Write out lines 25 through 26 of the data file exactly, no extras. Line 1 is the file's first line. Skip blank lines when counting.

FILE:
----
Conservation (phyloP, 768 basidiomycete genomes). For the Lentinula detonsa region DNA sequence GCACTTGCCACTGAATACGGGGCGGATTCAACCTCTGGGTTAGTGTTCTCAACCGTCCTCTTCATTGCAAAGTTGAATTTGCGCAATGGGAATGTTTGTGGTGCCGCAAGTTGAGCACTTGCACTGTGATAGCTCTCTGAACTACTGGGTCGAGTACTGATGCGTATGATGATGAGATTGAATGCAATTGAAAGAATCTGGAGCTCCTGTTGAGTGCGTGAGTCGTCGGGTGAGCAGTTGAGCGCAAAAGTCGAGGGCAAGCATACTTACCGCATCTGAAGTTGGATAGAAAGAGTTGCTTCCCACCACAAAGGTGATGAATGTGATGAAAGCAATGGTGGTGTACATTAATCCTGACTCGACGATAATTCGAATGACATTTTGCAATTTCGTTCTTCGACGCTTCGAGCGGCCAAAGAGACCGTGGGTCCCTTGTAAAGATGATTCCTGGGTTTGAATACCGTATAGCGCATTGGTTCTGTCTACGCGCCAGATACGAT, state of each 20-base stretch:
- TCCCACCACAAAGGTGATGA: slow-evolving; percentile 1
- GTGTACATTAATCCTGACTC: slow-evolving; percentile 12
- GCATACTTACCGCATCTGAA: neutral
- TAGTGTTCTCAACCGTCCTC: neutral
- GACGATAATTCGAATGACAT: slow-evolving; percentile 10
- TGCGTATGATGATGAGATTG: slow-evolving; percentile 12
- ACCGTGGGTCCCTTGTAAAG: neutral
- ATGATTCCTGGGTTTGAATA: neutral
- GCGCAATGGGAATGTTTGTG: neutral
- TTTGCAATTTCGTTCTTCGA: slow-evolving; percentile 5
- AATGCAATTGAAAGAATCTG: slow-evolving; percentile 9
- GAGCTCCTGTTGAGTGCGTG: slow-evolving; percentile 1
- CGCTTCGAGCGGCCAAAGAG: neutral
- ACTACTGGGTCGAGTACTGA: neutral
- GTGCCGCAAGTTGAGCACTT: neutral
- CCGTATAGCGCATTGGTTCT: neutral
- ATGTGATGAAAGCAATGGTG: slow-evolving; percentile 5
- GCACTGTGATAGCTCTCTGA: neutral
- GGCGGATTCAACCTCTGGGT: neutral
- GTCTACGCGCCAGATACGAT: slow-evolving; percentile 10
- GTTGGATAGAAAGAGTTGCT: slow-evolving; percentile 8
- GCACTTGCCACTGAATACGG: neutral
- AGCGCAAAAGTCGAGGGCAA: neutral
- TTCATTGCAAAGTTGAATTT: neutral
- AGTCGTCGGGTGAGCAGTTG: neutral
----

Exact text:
- TTCATTGCAAAGTTGAATTT: neutral
- AGTCGTCGGGTGAGCAGTTG: neutral